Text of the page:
People are flying domestically again, though it’s mostly leisure travelers and there are signs demand may be plateauing and may even decline in August as COVID-19 cases rise in parts of the country. Airlines are bringing back flights and seats faster than demand has returned, too.
Internationally though planes remain empty but the flights that are available seem to work because of cargo – at least that’s the bet airlines are making.
A world in which there are plenty of empty seats should be a bonanza for frequent flyers looking to use their miles. Airlines traditionally want to make unsold seats available to members at the lowest prices.
- A seat that takes off empty can never be sold. So they might as well get some value out of it.
- Airlines hold back seats because they’re not always sure when those seats will go out empty. They might guess wrong, give a seat to a mileage member at the saver level, and then not have the seat for a paying customer.
- That’s why some of the best award availability historically has been last minute – when airlines are absolutely sure there will be seats going empty, and there are still plenty of seats left to sell to last minute customers.
Some airlines have been careful about giving away too much first or business class award space, out of fear of ‘cheapening the product’ for people who are paying full freight (or deep discount corporate fares). And airlines don’t want to give away a seat for miles to a member who would have otherwise paid cash.
Nonetheless looking at empty flights with plenty of seats on the day of departure, and still no award seats available at all, tells us something I think. And thus is the saga of American Airlines flight 106 tonight from New York JFK to London Heathrow. Here are that flight’s current loads:
Tonight’s flight is mostly empty. First class has half its seats still available. There are only 11 people confirmed in business classs and the cabin holds 52. There are 78 seats to sell in coach. That’s all without any overbooking, and accounting for no shows (which have been high during the COVID crisis).
So let’s check for saver awards. There are none available for any cabin.
How much does American want for award seats on this flight?
Today’s Dallas Fort-Worth – Tokyo Narita flight is even more egregious, because it’s even more empty.
This flight has no saver awards, either, in any cabin:
Just so you don’t think I’m cherry picking, or that there’s something special about the airline’s Boeing 777-300ER flights, let’s take a took at Dallas – Paris today.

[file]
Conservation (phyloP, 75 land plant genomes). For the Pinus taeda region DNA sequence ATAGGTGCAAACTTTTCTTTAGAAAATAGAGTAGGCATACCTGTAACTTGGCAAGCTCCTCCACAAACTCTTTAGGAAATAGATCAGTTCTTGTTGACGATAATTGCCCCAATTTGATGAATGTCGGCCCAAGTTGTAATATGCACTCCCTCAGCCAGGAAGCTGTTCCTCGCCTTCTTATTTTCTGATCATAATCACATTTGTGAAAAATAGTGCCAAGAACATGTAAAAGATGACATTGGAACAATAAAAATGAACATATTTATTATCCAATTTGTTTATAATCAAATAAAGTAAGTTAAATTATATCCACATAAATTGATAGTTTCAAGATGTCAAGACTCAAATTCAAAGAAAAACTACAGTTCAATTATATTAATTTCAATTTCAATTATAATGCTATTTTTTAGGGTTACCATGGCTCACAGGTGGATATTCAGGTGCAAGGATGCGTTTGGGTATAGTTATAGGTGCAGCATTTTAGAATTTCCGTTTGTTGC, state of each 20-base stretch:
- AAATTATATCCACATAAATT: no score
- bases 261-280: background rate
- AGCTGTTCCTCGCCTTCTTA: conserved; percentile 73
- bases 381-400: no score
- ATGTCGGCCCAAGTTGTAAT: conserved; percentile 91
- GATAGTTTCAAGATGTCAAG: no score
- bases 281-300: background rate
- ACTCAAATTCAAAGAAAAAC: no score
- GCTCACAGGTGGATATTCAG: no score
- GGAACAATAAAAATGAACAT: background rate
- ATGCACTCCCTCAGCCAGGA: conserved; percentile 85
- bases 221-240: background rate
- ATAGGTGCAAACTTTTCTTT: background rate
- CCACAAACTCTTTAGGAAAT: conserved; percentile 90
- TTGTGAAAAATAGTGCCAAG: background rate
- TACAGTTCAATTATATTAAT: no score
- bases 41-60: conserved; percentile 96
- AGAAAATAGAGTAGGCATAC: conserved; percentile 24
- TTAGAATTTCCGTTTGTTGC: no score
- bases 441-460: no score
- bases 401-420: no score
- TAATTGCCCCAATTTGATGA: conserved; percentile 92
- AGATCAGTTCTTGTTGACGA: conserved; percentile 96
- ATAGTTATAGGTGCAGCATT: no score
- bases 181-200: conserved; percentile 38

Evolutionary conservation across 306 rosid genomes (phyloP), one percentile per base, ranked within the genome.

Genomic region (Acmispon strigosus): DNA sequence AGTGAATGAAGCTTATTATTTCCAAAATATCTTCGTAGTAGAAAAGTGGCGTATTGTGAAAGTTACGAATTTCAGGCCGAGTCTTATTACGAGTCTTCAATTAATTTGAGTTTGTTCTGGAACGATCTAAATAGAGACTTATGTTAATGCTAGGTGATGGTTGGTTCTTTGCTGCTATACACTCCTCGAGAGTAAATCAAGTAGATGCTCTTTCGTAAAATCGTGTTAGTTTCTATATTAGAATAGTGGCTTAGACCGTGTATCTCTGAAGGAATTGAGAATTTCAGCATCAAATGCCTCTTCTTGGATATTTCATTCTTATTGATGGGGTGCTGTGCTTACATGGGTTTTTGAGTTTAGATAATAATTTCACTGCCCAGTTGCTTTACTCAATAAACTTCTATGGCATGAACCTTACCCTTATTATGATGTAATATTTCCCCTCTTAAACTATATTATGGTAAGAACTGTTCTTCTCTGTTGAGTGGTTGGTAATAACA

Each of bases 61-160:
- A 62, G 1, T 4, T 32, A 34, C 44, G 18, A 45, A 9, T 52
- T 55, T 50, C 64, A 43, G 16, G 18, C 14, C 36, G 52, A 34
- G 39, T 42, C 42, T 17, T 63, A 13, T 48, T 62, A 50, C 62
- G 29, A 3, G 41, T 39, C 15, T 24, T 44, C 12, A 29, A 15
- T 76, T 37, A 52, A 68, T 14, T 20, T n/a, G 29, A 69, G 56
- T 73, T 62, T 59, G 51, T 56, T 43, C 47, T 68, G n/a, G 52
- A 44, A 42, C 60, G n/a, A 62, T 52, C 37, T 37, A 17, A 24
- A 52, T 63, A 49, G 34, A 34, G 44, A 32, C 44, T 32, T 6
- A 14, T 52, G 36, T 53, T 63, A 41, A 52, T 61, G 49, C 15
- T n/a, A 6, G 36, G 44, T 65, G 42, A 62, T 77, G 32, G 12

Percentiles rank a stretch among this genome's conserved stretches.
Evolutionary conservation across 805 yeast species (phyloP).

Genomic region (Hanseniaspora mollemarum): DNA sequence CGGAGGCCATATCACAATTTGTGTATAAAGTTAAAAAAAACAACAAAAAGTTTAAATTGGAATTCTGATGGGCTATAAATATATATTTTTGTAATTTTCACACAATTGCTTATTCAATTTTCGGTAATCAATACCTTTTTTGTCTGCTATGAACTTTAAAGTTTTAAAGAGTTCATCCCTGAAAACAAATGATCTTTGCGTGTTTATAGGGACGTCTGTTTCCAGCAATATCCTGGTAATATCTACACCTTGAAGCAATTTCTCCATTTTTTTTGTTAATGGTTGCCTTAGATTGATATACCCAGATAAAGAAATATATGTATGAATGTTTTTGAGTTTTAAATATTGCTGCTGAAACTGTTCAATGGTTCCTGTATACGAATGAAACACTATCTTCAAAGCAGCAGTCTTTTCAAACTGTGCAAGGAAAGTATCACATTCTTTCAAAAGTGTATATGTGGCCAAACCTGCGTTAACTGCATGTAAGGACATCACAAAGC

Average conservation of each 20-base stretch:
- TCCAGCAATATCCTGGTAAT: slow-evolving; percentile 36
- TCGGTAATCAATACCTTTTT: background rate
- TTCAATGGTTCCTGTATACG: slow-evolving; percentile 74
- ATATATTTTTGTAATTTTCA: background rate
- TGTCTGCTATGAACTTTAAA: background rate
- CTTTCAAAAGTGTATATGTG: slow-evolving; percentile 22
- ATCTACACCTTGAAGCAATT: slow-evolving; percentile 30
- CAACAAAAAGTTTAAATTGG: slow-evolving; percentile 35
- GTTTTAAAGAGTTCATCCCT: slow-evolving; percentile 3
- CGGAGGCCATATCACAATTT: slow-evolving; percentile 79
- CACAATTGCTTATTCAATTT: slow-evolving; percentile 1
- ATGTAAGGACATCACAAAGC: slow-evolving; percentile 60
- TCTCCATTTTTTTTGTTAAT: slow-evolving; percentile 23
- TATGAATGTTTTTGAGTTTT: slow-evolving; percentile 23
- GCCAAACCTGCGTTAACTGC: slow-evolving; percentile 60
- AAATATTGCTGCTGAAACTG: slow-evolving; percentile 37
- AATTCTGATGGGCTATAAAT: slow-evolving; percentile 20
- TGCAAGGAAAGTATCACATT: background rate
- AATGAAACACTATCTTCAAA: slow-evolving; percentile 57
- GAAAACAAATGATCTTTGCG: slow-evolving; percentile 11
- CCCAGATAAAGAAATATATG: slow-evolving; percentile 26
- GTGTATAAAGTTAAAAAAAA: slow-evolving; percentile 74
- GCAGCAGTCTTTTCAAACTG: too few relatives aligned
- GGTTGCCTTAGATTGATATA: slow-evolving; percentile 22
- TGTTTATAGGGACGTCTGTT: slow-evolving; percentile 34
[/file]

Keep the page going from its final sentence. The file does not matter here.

Again, no awards in any cabin:
I can do this all day. Here’s Dallas – Amsterdam:
No saver awards here for any cabin, either. This also means, by the way, that American’s partner frequent flyer programs cannot access award space on these flights either (since only saver inventory is available to partners).
At some point a mileage program has to give members a break, when they’re absolutely certain they’ve got seats that will go unsold, don’t they? And what does it say that they choose not to do so?
It’s one thing to argue that they need to be conservative booking far in advance. They don’t know how many seats they’re going to sell for certain. And things are even tougher to predict now than before (although we can predict with pretty good confidence that most international flights will be full). Today’s departures, on mostly empty flights, are a certainty.
American’s flights do generally have upgrade seats available. If you’ll buy a coach ticket you can spend miles and cash co-pay, or use a systemwide upgrade, to get into business class (or buy business on 777-300ER airfact you can fly first). But you have to spend money on a ticket before American will make its unsold seats available to you as an AAdvantage member on this flight. Which is, effectively, adding fuel surcharges onto their award tickets.
I actually love my American AAdvantage miles. They’re the currency that I’ve redeemed the most. But it’s almost always to fly on their partners – like Japan Airlines, Cathay Pacific, Qantas, and Etihad – and not to fly on American Airlines. The partners offer a better inflight experience, and American wants way too many miles to fly on its planes.